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Yet Another QuickWatch

, 26 Nov 2007
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This QuickWatch displays complex data as a user-friendly tree
Screenshot - snapshot.png

Introduction

Once upon a time, there was a project where testers and advanced users had to have a tool to watch complex data. That's why I made a tool inspired by the Visual Studio QuickWatch.

It has some extra features, in addition:

  • It displays only fields/properties (i.e. members) a developer wants to be seen by users
  • It allows to assign user-friendly names to displayed members
  • It allows to save a selected sub-tree to a file

Builder

A few months ago, I was asked to display data which consists of over twenty classes; each class has about ten different members. It was just too complex to make a one-purpose piece of code to display it. Especially it was almost impossible to maintain it because the data structure changes.

So, how to automate the process? I use attributes to tag members that users should see:

  • TreeLeafNodeAttribute – Defines a member as a tree leaf, it cannot contain any nodes or leafs. Usually used for strings, numbers and dates.
  • TreeInternalNode – Defines a member as an internal tree node, it contains nodes or leafs. Usually used for nested structures and collections.

Example:

public class Catalog
{
    [TreeLeafNode]
    public string name;

    [TreeInternalNode]
    public Source source;

    [TreeInternalNode]
    public List<Cd> cds;
}

Such an object is passed to the builder which is divided into three layers:

  1. A base layer – Implements the logic of building the tree
  2. A middle layer – Renders the tree content to a concrete output device
  3. A top layer – Makes the builder type-safe and handles special cases

The builder walks through all tagged members of a passed object recursively. To get the structure of tagged members, the builder uses the TreeStructure class to extract the structure using System.Reflection. The result is cached in a static hash table because it does not change during the application run. It's re-used in all later builder runs.

The builder distinguishes between two types of internal nodes: collections and others. If the item tagged with the TreeInternalNode attribute implements IEnumerable interface, it's displayed as a collection (see the cds node in the picture above) otherwise it's displayed as another internal node (see the source node). If the item with the IEnumerable interface implements the ICollection interface or is an Array in addition the number of items is displayed as well. The text of every displayed internal node is obtained by calling the ToString method on the node object (the same way like in the Quick Watch in the Visual Studio).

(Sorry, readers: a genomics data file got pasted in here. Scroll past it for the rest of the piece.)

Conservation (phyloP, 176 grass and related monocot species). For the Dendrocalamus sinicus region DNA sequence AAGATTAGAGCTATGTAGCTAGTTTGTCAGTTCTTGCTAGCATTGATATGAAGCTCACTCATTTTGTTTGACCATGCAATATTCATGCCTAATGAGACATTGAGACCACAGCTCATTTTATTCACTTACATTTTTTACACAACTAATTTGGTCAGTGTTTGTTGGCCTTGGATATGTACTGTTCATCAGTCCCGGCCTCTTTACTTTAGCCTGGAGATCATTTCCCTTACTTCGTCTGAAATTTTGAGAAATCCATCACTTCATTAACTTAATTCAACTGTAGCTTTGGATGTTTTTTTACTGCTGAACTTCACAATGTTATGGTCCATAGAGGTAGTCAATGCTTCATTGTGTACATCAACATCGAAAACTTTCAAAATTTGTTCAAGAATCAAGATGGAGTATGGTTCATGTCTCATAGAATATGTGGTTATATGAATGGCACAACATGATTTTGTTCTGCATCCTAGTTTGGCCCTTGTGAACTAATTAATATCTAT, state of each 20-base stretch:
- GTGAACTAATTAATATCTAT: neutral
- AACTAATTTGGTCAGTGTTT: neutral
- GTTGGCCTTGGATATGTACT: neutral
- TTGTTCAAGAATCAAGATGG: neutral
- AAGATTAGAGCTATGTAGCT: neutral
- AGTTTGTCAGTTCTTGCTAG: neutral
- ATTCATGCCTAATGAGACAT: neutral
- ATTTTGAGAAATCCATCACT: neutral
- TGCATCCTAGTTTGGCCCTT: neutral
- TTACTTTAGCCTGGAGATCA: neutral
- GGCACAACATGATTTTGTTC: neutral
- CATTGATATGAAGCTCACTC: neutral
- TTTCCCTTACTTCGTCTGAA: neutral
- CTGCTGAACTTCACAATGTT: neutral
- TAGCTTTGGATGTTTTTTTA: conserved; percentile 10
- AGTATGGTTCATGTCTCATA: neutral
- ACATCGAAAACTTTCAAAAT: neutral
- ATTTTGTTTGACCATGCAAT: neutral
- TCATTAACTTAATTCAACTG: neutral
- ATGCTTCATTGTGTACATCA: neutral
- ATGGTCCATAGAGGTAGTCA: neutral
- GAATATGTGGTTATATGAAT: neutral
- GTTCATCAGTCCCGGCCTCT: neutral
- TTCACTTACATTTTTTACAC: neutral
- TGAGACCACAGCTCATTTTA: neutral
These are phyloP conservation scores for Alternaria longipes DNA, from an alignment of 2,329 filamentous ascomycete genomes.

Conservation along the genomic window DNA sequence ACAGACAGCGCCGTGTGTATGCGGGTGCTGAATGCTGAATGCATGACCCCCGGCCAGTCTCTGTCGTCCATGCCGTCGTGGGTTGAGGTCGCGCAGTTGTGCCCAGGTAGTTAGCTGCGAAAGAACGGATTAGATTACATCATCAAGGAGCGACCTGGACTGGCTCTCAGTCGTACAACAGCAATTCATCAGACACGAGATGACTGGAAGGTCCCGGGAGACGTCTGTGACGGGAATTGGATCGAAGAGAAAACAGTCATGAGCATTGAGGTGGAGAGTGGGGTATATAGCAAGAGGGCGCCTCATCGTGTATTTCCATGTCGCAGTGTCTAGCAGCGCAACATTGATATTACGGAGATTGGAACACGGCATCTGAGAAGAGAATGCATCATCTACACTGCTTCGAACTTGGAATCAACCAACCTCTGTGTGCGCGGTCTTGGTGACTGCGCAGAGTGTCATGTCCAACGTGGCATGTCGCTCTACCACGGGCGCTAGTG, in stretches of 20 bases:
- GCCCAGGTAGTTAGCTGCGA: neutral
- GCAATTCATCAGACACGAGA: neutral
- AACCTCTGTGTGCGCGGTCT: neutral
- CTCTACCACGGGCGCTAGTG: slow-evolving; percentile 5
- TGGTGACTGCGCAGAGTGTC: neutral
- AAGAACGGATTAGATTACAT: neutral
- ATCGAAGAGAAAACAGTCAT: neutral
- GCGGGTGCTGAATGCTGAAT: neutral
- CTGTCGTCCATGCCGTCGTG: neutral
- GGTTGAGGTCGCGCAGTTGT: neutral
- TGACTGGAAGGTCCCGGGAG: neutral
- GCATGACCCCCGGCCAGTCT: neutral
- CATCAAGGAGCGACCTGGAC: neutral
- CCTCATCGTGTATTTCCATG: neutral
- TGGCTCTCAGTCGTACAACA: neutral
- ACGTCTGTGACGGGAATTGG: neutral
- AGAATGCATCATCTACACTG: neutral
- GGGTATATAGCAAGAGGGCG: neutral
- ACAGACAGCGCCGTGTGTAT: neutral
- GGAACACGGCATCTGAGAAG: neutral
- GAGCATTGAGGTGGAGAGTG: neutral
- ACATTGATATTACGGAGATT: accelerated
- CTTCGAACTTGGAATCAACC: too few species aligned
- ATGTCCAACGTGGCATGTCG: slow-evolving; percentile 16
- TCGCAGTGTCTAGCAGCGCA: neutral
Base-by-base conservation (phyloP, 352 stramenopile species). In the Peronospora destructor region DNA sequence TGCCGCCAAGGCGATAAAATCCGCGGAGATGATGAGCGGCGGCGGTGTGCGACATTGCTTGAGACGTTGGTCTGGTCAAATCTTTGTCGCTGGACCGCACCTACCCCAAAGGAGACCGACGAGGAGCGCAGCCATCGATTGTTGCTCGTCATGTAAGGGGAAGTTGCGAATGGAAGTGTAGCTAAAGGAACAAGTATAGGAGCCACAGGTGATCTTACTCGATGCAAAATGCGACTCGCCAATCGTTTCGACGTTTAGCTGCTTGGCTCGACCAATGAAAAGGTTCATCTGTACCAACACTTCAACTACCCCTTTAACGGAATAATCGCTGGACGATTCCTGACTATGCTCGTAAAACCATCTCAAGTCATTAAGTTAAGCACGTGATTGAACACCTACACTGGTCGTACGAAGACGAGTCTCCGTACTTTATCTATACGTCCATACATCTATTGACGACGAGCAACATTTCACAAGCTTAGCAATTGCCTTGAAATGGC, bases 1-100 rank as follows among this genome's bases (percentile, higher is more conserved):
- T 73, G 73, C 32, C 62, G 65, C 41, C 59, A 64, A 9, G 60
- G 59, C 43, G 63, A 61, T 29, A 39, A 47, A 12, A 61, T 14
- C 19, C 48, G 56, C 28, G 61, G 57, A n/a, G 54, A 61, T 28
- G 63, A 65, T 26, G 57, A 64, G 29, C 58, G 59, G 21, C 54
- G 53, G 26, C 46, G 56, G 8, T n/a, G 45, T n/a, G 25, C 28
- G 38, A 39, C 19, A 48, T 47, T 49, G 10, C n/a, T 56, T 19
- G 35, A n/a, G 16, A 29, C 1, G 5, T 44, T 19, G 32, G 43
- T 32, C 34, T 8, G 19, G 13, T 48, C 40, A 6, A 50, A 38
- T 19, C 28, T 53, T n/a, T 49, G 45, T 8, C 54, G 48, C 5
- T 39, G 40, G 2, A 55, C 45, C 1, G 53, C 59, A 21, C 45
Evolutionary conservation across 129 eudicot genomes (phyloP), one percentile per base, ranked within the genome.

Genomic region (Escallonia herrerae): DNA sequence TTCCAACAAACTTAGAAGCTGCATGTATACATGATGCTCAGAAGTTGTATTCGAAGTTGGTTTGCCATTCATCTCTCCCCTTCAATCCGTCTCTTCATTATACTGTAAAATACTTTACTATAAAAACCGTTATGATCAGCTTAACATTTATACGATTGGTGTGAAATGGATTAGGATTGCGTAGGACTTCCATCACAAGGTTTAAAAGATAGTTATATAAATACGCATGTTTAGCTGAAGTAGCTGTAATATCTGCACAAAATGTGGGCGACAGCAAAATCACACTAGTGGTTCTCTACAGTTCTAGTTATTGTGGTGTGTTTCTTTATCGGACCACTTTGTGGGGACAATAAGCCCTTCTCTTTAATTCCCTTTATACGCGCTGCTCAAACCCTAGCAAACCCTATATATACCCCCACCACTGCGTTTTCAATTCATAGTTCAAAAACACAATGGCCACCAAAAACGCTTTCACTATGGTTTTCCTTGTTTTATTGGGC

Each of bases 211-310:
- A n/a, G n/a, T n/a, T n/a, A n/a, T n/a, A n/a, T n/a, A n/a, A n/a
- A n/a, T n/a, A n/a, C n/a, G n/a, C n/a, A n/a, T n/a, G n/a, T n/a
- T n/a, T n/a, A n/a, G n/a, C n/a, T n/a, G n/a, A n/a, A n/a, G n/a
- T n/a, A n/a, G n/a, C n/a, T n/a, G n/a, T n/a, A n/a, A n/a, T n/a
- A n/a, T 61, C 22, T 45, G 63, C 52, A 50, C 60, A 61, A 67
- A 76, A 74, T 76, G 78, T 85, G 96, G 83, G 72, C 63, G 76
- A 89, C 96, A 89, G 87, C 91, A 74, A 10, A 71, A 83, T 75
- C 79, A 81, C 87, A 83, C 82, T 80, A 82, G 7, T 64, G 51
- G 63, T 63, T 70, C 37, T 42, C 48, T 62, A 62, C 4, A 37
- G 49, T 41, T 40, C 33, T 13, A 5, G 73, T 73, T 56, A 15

The BuildTitle method formats the appearance of leaf nodes. Strings are displayed in apostrophes, numbers without, decimal numbers are displayed with a precision at two decimal places. Dates are displayed as dates. There is a special NullDateTime property and if the date has the same value like it, it's displayed as null.

Names of all members can be translated to a user-friendly format if the TranslateName method is overriden. For example the member name TrxNum can be translated as Transaction number.

Data Input and Output

The Catalog content is deserialized from an XML data file because it's just the simplest way to populate a structure with some data. In real applications, the structure is usually populated from a database or another data source.

In this sample project, there is an additional functionality in the middle layer of the builder. It sets the Tag property of the TreeNode in every internal node and list item. If the node is selected, the user can serialize its whole content to a file which can be used later for reporting bugs or similar purposes.

In fact, the middle layer can have various implementations. In the sample application, I use the standard System.Windows.Forms.TreeView. But our company uses our own visual components which are based on DataSets. The middle layer does not need to have a visual output at all. The output can be saved to a database or to an XML file.

Related Stuff

History

  • 26th November, 2007: Initial post

License

This article, along with any associated source code and files, is licensed under The Code Project Open License (CPOL)

About the Author

Daniel Smolka
Web Developer
Czech Republic Czech Republic
I started to write my first programs more than 15 years ago on C64, later on Amiga computers. I'm from a small Czech town but after I finished my university I moved to Prague where a worked as a developer/consultant for about five years. Now I've been for more than a year in London, looking for some fun and experience.
 
Apart my work I like travelling, dancing and cats.

Comments and Discussions

 
GeneralGreat job Pinmemberflankerfc6-Jan-08 7:57 

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